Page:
Astronomy Watch

Planet hunters turn up three new worlds

by Courtesy Trent Schindler, National Science Foundation

Courtesy Trent Schindler, National Science Foundation

Small Like Us
Planets found outside of our solar system tend to be mammoth orbs more than 15 times as large as Jupiter. It's not that rocky little worlds like ours don't exist. It's just that we have a tough time spotting them because of the glare of nearby stars. Now astronomers at the Keck Observatory in Hawaii have managed to find a planet some 15 million light-years away that is just seven times as large as Earth, making it the smallest extrasolar planet ever discovered.

Tail Wags Dog
The world's smallest and cheapest space-based telescope, a suitcase-size Canadian observatory named Microvariability and Oscillations of Stars (MOST), has found the first evidence of a planet towing its own sun. Tau Bootis, as the sun is called, is 1.4 times as large as our own. Although the planet's mass is just 1 percent of its parent sun, it forces the star to rotate in lockstep with its orbit.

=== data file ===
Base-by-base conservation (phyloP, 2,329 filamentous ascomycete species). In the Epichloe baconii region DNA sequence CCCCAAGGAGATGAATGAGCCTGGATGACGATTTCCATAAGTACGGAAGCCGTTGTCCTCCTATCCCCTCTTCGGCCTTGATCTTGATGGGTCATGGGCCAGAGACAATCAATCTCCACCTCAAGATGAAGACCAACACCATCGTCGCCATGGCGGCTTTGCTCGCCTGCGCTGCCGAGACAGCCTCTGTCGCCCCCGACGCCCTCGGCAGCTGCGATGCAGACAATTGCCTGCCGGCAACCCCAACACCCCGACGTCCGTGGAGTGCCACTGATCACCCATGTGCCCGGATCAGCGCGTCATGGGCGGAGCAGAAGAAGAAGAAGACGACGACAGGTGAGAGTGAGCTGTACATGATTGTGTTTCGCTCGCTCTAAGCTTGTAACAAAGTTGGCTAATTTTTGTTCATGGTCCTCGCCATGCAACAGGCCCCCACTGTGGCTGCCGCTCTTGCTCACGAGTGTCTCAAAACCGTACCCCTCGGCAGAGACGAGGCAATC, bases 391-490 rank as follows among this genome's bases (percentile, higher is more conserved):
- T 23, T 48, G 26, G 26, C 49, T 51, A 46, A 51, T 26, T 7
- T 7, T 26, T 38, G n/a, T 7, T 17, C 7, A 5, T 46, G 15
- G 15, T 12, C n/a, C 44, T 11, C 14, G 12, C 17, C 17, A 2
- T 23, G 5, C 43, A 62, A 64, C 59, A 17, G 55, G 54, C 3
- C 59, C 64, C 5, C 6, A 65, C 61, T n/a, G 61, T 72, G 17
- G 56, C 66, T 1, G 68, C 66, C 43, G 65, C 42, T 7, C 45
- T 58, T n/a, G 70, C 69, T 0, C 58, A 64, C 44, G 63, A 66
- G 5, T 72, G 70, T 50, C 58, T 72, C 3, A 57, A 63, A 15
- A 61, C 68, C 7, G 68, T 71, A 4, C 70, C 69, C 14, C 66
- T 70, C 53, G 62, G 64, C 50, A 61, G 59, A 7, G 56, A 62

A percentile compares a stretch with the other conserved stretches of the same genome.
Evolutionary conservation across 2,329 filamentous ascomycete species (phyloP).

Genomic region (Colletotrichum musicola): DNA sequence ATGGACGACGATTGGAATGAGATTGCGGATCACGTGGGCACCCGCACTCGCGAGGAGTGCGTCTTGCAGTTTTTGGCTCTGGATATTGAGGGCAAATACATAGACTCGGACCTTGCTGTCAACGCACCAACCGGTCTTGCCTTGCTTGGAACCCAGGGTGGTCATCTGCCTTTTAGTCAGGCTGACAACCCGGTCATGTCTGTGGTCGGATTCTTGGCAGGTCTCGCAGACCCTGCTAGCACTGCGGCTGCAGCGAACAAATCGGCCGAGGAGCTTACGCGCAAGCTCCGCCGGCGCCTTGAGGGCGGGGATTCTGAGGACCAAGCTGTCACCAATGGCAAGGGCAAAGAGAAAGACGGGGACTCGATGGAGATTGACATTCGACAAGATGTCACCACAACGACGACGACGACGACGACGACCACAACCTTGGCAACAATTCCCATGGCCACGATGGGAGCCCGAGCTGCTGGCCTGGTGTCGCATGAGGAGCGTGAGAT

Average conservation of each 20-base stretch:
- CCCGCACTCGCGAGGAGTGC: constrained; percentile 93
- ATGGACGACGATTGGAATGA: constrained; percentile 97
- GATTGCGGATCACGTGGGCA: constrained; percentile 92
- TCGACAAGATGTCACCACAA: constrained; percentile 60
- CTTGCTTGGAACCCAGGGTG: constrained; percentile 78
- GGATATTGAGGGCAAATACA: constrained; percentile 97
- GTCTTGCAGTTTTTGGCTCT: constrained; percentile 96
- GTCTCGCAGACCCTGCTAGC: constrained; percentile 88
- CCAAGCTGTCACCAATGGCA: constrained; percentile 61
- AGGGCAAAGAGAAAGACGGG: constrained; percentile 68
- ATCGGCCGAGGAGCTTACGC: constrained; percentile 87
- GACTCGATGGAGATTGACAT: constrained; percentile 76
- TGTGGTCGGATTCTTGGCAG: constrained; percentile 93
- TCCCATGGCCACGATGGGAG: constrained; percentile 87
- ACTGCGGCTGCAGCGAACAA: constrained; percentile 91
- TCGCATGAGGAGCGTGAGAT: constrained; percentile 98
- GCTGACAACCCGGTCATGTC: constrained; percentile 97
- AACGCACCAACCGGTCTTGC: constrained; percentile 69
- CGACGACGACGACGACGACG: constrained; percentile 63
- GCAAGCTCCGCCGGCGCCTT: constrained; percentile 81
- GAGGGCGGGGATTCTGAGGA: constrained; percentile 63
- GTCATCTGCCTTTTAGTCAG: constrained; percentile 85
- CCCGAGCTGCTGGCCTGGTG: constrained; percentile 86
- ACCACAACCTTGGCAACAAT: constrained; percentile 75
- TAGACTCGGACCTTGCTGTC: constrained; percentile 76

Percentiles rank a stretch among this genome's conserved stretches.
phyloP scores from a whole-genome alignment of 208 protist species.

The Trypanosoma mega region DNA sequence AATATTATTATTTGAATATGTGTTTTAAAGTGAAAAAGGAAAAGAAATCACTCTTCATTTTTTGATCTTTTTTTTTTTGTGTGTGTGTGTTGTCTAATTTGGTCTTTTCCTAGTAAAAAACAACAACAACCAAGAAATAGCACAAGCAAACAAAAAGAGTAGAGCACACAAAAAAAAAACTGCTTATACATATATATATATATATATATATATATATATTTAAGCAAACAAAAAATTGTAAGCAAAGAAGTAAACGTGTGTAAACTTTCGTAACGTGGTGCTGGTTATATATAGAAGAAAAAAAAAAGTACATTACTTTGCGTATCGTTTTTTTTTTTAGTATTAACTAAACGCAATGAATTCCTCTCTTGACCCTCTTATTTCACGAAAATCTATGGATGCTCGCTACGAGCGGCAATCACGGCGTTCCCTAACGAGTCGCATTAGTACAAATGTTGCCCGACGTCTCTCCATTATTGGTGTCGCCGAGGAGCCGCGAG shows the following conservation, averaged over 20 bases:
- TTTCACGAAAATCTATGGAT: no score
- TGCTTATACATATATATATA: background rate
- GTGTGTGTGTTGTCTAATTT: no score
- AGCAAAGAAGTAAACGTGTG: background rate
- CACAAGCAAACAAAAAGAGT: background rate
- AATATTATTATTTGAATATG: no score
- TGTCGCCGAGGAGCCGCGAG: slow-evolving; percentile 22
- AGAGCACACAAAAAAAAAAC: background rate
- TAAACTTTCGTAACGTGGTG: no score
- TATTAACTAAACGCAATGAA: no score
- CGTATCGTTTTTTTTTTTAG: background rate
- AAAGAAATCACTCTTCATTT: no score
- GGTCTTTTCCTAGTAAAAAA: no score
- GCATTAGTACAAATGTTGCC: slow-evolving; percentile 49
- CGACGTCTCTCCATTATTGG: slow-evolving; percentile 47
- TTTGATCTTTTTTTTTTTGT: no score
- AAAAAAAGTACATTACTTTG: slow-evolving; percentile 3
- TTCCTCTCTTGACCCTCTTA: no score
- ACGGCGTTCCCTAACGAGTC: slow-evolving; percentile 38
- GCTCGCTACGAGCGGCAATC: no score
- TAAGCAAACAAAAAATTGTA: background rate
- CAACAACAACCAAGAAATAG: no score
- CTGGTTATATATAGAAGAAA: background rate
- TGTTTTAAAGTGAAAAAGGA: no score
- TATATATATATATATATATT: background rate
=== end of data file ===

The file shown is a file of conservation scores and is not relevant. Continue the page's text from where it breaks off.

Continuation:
Caught on Film
An international team of scientists has captured the first direct photograph of a planet outside our solar system using the European Southern Observatory's Very Large Telescope in Chile. The image captures 2M1207b, an extrasolar planet more than 200 light-years away, or about 1.2 quadrillion miles from Earth.